Wednesday, May 31, 2006

Location, location, location

I have this theory that people don't read signs. I think it's true for the most part. There's not a wall on campus that isn't slathered with flyers, so it's no wonder that people pass over them as just another piece of clutter in their already cluttered visual world. But, every once in a while, despite all the competing information, a message gets through. How does this happen, and better yet, how can we make it happen for us? Part of the answer at least seems to be location and messaging.

I was reminded of this last night when some friends and I paid a visit to our nearest Starbucks. On my coffee sleeve I noticed a quote from a scientist about mountains and their significance. The message prompted me to visit Starbucks' site The Way I See It where people can read more quotes that serve as points of discussion. Maybe this is only news to me, but I thought this was a good example of how thoughtful placement of an interesting message can get people to take a desired action like visiting a certain site.

Here are some other placement/messaging ideas being discussed lately:

Put It In Its Place suggests 5 questions marketers should ask themselves about placing advertisements, including Does the location draw your best prospects?; Does the ad appear in the right context?; Can your place-based ad influence a purchase [action]?; Is the venue appropriate for your company's [library's] message?; Can your place-based advertising create community goodwill?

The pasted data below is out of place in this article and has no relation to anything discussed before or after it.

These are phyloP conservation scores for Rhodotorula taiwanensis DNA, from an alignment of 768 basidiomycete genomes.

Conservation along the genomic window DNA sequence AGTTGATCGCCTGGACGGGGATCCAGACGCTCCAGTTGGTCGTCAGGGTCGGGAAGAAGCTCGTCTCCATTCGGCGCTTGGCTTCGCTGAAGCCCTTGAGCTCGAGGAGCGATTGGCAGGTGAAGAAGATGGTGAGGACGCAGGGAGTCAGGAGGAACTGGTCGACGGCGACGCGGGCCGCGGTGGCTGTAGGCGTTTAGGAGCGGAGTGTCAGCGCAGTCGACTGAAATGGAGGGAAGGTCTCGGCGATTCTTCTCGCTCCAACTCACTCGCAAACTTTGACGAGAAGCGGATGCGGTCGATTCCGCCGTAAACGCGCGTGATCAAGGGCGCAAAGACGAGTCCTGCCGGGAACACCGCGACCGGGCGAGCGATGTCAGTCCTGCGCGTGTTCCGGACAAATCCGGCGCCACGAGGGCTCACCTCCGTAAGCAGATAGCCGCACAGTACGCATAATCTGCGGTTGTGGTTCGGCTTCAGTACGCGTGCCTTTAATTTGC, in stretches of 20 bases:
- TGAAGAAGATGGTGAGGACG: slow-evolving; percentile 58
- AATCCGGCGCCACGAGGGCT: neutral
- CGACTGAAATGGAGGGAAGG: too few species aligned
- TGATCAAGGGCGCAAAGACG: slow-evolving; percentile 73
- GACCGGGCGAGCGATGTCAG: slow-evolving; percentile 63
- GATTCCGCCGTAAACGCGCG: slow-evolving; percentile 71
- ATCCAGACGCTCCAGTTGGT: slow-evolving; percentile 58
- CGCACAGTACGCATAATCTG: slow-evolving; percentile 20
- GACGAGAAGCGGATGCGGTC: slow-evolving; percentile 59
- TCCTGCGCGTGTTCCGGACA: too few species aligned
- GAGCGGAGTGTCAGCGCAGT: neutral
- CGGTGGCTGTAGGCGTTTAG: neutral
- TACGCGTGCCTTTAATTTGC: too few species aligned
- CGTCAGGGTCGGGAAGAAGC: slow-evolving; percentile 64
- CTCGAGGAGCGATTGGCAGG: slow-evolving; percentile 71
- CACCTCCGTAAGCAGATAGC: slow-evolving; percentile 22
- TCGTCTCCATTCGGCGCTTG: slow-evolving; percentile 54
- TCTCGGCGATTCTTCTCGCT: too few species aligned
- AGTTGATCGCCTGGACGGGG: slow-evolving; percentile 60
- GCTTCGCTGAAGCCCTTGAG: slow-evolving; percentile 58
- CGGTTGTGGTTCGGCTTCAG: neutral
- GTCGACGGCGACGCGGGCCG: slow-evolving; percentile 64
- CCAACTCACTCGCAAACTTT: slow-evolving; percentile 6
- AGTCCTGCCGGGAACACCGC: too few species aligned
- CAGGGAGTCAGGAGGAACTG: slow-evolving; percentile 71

In the book world, some authors are leaving nothing to chance with their location strategies. They're taking their books right into people's workplaces. According to the New York Times, authors are conducting readings in business offices because, "The idea is to reach people who rarely buy books and might otherwise never attend a reading."

Just getting your message to the right place is half the battle. The other half is creating an effective message. Emily Bennington at Marketing Genius says that one of marketers' biggest shortcomings is a lack of clarity. To make your meaning clear, Emily advises marketers to picture their target customer who knows nothing about your business, and then picture that person walking down a crowded street distracted by kids and then decide if your message has what it takes to cut through it all.

In a recent article, Sridhar Ramanathan discusses The Power of Excellent Messaging. He writes that great messaging answers the questions Who are you?; What do you do?; Why does that matter? Ramanathan also provides links to further reading on the topic.

Don't be the clutter - cut through the clutter! Happy messaging!

Categories: resource_roundup | tips_to_try

1 comment:

Nicole M. said...

Another example similar to the Starbucks quotes are the questions on the Pizza Hut pizza boxes- a set of questions kids can ask their parents and vice versa. What a great way to get families talking- especially in these wired and TV-controlled times!